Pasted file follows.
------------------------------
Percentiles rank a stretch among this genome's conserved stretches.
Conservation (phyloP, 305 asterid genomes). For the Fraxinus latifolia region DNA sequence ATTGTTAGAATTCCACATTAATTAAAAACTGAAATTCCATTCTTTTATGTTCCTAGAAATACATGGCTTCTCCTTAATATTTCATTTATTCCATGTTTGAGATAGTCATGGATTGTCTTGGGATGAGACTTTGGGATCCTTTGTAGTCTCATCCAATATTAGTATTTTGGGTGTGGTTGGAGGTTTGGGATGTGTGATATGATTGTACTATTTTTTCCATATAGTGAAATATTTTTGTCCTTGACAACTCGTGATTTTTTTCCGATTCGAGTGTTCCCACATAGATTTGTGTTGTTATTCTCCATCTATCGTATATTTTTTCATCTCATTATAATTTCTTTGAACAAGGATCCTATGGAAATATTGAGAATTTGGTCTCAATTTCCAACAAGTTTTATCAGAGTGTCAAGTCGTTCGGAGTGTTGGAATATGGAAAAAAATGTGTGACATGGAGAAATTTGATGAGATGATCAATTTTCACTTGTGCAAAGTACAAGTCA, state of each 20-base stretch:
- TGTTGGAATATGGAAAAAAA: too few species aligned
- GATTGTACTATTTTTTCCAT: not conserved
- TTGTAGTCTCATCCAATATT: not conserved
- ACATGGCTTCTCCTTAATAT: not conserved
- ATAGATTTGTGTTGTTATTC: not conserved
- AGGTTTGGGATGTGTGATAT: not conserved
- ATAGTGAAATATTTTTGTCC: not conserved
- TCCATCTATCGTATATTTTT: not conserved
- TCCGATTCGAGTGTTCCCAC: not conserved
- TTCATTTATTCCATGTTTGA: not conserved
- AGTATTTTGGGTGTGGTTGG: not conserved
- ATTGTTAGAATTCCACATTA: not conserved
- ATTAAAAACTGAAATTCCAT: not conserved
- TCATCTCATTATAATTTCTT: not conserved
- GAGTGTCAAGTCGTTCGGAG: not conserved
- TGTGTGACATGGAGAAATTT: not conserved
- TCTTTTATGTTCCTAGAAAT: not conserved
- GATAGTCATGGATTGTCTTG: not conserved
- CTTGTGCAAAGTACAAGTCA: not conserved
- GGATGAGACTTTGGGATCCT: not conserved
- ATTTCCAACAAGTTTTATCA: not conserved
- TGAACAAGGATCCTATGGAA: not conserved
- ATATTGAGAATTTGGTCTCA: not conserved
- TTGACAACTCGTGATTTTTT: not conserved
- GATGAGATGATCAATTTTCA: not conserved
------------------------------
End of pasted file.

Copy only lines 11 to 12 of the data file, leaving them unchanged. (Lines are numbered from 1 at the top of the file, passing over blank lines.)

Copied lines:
- TCCGATTCGAGTGTTCCCAC: not conserved
- TTCATTTATTCCATGTTTGA: not conserved